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UPS Power Protection


What is an Uninterruptible Power Supply (UPS)?

A UPS provides guaranteed power conditioning and backup power when utility power fails, either long enough for critical equipment to shut down gracefully so that no data is lost, or long enough to keep required loads operational until a secondary AC source, like a generator, comes online. A UPS also conditions incoming power so that all-too-common sags and surges don’t damage sensitive electronic gear.


Uses

- Wireless networking equipment (routers, modems)

- Servers

- Computers

- IP Phone Systems

- Televisions

- Security Systems

- Gaming consoles

- Mobile devices

UPS Types


What Size is Needed?

Electronics have both maximum watt ratings and maximum VA (volt-ampere) ratings. Neither rating may be exceeded by attached equipment. Watts measure real power drawn by the equipment, while volt-amps are the product of the voltage applied to the equipment times the current drawn by the equipment.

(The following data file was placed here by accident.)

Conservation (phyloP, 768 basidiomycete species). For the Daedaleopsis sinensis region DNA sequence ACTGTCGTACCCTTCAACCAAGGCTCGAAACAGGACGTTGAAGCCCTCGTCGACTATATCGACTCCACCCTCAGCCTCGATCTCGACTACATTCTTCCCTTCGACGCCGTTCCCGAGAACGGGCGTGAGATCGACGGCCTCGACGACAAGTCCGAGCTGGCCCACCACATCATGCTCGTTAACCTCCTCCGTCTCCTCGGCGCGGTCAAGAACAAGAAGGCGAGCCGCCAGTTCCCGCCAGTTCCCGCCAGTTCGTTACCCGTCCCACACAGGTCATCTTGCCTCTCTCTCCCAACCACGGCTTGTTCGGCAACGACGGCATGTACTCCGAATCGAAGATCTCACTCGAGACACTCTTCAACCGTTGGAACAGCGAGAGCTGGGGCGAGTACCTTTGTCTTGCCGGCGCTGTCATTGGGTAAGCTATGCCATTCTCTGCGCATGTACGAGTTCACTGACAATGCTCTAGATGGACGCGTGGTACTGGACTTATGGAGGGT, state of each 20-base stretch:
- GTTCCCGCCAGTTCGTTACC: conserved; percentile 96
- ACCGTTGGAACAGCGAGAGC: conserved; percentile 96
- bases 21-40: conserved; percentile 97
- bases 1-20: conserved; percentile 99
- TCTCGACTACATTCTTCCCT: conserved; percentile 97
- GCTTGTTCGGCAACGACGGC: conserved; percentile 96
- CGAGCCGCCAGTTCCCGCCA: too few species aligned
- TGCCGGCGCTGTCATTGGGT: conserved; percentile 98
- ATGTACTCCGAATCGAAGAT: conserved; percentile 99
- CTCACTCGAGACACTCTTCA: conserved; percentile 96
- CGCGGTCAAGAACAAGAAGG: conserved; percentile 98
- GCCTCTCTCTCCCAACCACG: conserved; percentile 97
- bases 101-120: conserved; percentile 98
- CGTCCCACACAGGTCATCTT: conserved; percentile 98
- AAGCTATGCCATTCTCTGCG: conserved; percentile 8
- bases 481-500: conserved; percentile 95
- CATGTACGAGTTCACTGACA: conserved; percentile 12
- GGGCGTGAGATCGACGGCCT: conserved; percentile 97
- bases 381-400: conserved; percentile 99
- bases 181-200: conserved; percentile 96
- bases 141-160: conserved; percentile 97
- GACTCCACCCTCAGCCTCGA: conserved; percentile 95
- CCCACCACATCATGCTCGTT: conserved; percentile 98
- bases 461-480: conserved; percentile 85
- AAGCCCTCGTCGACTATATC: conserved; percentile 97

Figuring out Run Time for Equipment

Run time refers to the amount of time a UPS will be able to power its attached equipment in the event of a power disruption. The more equipment you have plugged-in to your UPS, the less run time you will have, so it’s important to make sure your UPS is only providing backup power to your most critical equipment.


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